I promised to explain better the idea of variable roles I mentioned in the previous post about natural programming.
This is based on a finding by Finnish researcher Jorma Sajaniemi (published work), who discovered that 99% of variables in novice’s code can be categorized in to 11 different roles. These roles are variable uses every programmer will recognize: iterators, constants, flags and so on – although in role-terminology the names somewhat differ (steppers, fixed-values and one-way flags, for example). Mr. Sajaniemi has also found that these roles matches tacit knowledge in expert programmers – i.e. the 11 roles are also typically intuitively recognized by expert programmers even if it is not explicit or active knowledge.
Whether or not the same 11 variable roles are enough to categorize expert variable use seems harder to pin down, but there is a master’s thesis from their lab finding that they are sufficient. And, not surprisingly, in expert-written programs, the roles have a significantly different distribution. Judge for yourself, is this enough to describe your own variables?
|Fixed value||maxStringLength||A data item that does not get a new proper value after its initialization|
|Stepper||count||A data item stepping through a systematic, predictable succession of values|
|Most-recent holder||inputData||A data item holding the latest value encountered in going through a succession of unpredictable values, or simply the latest value obtained as input|
|Most-wanted holder||maximum||A data item holding the best or otherwise most appropriate value encountered so far|
|Gatherer||sum||A data item accumulating the effect of individual values|
|Follower||prev||A data item that gets its new value always from the old value of some other data item|
|One-way flag||errorsOccurred||A two-valued data item that cannot get its initial value once the value has been changed|
|Temporary||temp||A data item holding some value for a very short time only|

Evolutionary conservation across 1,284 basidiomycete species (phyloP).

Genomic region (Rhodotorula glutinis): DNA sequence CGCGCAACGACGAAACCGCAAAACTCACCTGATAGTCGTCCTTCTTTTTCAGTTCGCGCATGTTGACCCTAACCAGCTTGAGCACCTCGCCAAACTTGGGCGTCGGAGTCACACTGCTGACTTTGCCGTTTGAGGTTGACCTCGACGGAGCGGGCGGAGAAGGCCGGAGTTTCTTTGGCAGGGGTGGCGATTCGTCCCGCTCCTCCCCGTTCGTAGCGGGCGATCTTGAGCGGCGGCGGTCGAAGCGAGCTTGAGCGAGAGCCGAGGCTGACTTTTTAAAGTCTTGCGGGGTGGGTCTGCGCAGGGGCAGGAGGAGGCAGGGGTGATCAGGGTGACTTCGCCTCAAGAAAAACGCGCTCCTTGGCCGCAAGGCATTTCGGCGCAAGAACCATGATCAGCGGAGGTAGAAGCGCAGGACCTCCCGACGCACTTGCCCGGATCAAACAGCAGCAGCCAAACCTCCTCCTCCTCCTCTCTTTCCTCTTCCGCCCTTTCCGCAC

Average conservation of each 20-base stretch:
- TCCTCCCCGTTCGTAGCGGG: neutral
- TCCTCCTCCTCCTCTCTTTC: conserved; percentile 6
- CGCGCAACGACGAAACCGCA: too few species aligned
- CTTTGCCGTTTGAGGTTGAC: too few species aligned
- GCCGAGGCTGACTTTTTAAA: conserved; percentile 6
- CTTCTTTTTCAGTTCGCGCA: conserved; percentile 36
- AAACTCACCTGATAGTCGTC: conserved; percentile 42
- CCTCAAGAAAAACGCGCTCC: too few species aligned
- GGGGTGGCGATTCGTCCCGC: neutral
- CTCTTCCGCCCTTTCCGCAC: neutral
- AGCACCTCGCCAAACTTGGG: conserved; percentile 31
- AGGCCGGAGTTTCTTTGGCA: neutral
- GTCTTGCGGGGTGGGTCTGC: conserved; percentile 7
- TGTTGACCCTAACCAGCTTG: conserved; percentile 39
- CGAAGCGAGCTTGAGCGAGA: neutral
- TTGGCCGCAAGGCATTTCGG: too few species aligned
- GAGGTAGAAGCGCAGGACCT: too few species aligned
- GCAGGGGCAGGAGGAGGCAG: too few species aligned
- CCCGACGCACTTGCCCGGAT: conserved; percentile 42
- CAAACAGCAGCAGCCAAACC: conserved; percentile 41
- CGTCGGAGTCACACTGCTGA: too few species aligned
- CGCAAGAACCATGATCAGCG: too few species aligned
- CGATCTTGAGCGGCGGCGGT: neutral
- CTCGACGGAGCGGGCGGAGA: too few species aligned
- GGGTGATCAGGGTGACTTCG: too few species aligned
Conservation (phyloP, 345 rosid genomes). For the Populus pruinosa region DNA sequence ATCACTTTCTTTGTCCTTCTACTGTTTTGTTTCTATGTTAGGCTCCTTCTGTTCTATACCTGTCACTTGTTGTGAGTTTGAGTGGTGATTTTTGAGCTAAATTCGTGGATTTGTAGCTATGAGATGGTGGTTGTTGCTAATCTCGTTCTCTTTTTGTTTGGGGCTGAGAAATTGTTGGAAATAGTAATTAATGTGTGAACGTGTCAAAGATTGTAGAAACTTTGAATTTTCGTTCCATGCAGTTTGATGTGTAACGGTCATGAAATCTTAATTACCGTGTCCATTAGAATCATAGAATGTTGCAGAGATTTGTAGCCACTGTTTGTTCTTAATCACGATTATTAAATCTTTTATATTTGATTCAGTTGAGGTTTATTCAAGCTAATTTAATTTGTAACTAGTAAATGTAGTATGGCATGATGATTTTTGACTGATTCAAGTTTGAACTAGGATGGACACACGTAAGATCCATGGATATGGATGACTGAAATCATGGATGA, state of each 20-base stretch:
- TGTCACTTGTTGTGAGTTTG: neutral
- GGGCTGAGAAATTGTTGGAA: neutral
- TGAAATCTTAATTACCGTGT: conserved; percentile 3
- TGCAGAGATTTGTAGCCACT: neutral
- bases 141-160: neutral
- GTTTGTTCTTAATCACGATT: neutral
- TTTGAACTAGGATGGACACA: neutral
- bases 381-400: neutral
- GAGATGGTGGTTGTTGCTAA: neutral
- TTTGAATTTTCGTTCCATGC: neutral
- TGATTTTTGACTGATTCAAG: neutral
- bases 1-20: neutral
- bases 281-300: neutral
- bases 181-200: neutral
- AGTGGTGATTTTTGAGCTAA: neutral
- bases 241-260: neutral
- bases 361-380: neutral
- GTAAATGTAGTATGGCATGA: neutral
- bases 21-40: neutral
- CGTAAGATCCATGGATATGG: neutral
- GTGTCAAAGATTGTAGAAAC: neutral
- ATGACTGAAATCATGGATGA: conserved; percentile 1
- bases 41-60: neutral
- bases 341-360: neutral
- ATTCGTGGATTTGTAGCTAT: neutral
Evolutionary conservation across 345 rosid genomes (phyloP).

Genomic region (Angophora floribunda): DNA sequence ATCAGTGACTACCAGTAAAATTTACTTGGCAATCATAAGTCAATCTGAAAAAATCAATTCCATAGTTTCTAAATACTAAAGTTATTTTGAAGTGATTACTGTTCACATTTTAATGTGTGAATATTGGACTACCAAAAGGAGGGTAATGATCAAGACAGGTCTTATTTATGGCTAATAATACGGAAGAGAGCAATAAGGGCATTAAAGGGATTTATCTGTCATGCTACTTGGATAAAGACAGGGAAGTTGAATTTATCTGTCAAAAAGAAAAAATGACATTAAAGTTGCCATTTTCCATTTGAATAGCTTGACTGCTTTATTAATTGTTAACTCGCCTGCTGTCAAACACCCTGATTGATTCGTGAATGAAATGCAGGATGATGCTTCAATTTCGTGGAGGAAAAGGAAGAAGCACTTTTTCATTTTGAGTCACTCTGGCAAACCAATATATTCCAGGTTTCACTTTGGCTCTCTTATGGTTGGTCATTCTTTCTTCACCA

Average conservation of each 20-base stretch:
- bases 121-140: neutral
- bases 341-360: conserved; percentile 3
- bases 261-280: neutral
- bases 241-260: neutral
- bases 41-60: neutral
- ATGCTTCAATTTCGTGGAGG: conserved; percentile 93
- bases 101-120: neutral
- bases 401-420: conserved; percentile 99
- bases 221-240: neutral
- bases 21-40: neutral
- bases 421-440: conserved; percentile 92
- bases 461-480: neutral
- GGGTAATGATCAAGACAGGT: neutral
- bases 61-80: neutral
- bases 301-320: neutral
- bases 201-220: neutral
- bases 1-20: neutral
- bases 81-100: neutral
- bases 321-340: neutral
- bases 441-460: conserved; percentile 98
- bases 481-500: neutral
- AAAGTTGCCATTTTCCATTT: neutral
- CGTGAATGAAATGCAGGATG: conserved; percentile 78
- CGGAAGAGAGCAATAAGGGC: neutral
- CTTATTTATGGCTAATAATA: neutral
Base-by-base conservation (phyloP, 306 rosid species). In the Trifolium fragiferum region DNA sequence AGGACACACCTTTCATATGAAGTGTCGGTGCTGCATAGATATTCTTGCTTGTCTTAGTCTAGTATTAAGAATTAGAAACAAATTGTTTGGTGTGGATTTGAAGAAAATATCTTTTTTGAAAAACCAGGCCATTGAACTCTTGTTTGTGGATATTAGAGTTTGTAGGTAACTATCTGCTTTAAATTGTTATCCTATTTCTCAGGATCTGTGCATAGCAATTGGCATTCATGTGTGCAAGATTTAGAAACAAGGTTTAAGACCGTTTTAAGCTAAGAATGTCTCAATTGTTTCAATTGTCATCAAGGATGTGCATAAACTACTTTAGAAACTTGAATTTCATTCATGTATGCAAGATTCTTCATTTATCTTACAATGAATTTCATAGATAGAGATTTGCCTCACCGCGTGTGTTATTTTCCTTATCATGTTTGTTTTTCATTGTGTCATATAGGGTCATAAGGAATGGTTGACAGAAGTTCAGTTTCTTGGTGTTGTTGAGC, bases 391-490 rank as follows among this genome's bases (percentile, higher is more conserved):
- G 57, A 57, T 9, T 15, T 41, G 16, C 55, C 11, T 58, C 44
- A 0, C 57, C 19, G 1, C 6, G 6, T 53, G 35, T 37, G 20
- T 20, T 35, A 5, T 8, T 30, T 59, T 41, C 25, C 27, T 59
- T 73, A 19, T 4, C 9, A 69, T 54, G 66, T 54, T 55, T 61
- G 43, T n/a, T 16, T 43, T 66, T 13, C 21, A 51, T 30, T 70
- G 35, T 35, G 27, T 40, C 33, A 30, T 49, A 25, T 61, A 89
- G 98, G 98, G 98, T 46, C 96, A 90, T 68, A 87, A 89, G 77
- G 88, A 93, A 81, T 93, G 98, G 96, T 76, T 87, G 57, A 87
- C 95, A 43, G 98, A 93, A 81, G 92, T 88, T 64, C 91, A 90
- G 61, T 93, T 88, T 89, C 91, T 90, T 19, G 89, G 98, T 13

|Organizer||sortArray||A data structure storing elements that can be rearranged|
|Container||processQueue||A data structure storing elements that can be added and removed|
|Walker||currNode||A data item traversing in a data structure|
Sajaniemi’s aim with the research and role concept appears to be teaching programming. For Perl-programmers, it can be interesting to see an article about Teaching Python using Roles, which might tell on how interesting it is for teaching Perl. Otherwise, his research in variable roles seems to revolve around a Java world.
What I find most exciting with this is the approach to studying and extending programming. Instead of going the computer science route, it looks at how people program, identifies interesting patterns and puts forward numbers and testable hypotheses.
Now can this be used to actually extend programming and help expert programmers?
My first observation is that at least five of the variables seem to all play parts in very typical loop patterns, namely stepper, most-recent-holder, most-wanted-holder, gatherer and follower. If this is such a typical way of organizing code, perhaps language design can help this – or perhaps it already does in the immutable states and for-comprehensions of functional languages such as Scala, or the map, grep and higher-order functions in Perl. Or if nothing else it may explain why expert programmers often tend more towards those constructs (or ?).
But if we know these are the typical ways variables are used, how about implementing variable roles (instead of types) with special functionality that simplifies and enhances what they are used for: most-wanted-holders that triggers events, gatherers and followers with history, walkers with an implicit track, organizers and containers optimized for moving elements or not and so on.
But if that is a good idea is hard to tell. At least in Perl, some things can be patched on with a little magical module, so it would be simple to test. I’m playing around with it, and I’ll keep you updated if something meaningful comes out of it. If you know of any other language that implements something similar, please leave a comment!